uinichal, uinicchahi, uinicchahaan, uinicchahac
"to become a person, to become a man"

Muc (to bury)

mucchahal, mucchahi, mucchahaan / mucaan, mucchahac
"to become buried"

Some examples of verb roots which use both the transitive / passive set of verb suffixes and also the intransitive verb suffixes are:

Caanal (high)

caanalcunzic, caanalcunzah, caanalcunzmah, caanalcunze
caanaltal / caanalhal / caanalchahal, caanalchahi, caanalchahaan, caanalchahac
caanalcunzaal, caanalcunzabi, caanalcunzaan, caanalcunzaac

Kaz (bad, ugly)

kazcuntic, kazcuntah, kazcuntmah, kazcunt
kaztal, kazchahi, kazchahaan / kazaan, kazchahac
kazcuntaal, kazcuntabi, kazcuntabaan, kazcuntabac

Uinic (man)

uiniccunzic, uiniccunzah, uiniccunzmah, uiniccunze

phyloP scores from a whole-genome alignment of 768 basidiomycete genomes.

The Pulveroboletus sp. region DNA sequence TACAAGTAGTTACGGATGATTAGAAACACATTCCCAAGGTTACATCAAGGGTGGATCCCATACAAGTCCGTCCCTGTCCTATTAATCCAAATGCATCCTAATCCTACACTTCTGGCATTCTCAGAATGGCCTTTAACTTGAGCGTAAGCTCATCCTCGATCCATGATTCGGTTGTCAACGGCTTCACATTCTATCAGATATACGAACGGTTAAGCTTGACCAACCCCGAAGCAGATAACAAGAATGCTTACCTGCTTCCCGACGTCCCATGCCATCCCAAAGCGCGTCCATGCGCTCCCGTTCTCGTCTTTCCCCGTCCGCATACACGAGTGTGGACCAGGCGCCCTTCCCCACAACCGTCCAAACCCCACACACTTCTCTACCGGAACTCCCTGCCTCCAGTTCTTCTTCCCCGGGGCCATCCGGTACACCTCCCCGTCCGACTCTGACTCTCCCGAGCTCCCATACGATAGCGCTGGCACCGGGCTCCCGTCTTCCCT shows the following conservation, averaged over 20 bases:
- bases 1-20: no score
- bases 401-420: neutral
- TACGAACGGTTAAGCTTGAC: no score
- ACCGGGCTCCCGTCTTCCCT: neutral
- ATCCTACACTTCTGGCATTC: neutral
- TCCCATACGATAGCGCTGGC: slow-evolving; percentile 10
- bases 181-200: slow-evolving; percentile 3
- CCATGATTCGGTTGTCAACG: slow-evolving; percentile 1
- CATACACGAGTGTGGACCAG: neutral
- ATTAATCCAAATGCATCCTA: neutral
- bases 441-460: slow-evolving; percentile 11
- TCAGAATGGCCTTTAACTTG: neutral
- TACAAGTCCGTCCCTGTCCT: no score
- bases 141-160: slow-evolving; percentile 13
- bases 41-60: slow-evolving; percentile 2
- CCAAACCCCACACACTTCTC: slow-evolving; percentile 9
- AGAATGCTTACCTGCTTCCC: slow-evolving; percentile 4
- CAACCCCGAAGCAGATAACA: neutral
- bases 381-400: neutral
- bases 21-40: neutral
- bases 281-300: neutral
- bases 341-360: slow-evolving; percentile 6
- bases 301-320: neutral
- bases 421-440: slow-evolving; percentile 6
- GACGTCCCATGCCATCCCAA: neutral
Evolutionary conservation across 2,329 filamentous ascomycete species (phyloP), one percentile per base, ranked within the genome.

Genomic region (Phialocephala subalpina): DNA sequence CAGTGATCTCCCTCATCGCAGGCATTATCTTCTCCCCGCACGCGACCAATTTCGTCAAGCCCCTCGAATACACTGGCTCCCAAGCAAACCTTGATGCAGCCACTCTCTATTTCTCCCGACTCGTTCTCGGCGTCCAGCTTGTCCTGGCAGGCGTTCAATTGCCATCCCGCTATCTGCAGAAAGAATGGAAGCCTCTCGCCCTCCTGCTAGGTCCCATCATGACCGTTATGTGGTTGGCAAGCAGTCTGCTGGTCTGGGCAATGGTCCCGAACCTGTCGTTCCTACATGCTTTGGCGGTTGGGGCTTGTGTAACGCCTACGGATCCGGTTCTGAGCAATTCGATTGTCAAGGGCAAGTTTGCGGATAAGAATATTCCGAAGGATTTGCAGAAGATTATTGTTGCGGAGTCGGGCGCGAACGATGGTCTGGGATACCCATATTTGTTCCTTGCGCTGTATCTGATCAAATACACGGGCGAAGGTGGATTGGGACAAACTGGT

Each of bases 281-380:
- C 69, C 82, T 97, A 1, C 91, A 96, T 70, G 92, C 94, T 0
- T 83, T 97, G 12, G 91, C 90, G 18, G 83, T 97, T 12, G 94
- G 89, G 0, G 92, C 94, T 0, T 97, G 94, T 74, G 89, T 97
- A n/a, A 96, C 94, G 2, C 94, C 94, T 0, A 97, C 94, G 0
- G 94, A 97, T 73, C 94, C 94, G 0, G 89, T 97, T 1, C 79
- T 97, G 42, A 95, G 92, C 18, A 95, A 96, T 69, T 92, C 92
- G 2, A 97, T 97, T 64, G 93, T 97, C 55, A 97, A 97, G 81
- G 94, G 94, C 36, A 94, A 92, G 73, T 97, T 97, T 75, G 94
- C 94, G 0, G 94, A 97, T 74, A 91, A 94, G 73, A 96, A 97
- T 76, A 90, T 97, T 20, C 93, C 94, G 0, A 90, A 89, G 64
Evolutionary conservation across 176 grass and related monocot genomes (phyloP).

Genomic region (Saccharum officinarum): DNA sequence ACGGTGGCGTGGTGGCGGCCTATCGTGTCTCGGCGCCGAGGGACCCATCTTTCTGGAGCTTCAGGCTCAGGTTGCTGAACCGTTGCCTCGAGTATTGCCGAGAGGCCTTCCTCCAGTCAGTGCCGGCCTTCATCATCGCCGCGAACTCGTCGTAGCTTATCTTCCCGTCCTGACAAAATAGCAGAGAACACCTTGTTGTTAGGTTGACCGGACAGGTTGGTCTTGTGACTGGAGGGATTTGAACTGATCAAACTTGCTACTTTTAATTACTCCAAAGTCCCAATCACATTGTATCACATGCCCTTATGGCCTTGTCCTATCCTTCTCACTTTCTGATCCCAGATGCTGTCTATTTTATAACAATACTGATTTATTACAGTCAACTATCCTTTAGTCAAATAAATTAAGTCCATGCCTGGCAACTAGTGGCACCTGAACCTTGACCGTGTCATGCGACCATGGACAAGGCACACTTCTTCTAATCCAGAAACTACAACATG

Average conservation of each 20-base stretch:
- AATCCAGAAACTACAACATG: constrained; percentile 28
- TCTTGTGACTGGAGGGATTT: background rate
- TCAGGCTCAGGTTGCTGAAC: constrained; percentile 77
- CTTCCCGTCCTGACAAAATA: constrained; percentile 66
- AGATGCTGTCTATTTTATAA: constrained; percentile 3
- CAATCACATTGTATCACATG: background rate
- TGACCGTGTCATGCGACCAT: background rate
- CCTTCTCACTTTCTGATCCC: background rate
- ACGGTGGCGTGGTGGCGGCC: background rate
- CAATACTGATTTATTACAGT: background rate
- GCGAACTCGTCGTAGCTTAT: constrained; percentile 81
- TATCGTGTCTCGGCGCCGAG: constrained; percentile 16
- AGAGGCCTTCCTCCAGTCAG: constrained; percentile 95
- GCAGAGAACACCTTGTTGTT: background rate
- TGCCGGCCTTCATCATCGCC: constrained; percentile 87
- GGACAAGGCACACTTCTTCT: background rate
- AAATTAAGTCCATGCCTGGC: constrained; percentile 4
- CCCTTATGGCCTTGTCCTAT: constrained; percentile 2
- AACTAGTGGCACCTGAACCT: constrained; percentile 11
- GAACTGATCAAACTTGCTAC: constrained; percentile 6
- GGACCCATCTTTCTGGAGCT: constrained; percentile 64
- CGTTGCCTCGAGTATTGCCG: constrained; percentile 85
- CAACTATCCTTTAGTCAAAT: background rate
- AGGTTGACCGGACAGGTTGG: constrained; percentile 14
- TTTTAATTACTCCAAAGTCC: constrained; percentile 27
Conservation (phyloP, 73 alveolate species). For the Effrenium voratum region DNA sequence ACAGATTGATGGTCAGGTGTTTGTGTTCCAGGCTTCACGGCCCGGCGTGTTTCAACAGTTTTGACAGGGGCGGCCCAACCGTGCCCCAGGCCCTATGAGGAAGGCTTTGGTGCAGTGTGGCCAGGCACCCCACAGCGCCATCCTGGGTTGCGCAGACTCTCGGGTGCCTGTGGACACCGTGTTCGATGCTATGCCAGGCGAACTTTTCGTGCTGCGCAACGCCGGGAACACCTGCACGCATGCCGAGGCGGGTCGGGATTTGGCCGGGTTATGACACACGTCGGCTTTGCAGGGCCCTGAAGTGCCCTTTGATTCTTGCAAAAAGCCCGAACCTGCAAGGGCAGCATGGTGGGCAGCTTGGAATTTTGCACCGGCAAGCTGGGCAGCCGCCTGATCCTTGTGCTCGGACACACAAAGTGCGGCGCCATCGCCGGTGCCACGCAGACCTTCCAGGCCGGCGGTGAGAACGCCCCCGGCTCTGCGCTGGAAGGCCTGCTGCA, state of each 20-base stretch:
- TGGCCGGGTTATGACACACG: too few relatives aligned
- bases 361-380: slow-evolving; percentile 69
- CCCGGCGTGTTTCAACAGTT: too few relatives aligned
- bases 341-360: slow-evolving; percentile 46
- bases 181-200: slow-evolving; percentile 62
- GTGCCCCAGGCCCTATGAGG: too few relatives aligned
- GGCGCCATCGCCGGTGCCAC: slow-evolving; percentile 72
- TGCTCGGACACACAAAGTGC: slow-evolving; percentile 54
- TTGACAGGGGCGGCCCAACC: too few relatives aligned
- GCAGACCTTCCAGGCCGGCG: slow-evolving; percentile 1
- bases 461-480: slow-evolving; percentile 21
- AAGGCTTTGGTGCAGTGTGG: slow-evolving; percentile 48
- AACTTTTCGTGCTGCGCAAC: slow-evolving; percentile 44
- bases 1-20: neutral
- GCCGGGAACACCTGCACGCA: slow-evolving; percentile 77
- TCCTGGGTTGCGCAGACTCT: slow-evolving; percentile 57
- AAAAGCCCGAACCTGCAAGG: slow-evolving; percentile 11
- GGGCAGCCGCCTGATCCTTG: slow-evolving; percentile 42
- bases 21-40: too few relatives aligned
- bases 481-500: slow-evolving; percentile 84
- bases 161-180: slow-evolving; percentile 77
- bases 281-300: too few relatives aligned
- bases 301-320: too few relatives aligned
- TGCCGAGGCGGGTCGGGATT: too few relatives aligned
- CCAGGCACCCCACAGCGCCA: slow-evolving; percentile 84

uiniccuntic, uiniccuntah, uiniccuntmah, uiniccunte
uinichal / uinicchahal, uinicchahi, uinicchahaan, uinicchahac
uiniccunzabal, uiniccunzabi, uiniccunzabaan, uiniccunzabac

Utz (good)

utzcintic, utzcintah, utzcintmah, utzcinte
utztal, utzchahi, utzchahaan, utzchac
utzcintaal, utzcintabi, utzcintabaan, utzcintabac


101.  The following is the second set of companion suffixes which is not as commonly used as the set given above.

Transitive Suffixes: The transitive suffixes of this set are:

-intic general form
-intah second form
-intmah third form
-inte fourth form

We have not come across examples of passive verbs using this form of suffix.

Intransitive Suffixes: Yan is the verb "to have" as well as "to exist", and -ancil has the sense of "having".

-ancil general form
-anchahi second form
-anchahaan third form
-anchahac fourth form

Al (child)

alintic, alintah, alintmah, alinte
"to bear a child"

alancil, alanchahi, alanchahaan, alanchahac
"to bear, to give birth"

He (egg)

yelintic, yelintah, yelintmah, yelinte
"to lay an egg"

yelancil, yelanchahi, yelanchahaan, yelanchahac
"to lay (an egg)")

Buc (clothes, covering)

bucintic, bucintah, bucintmah, bucinte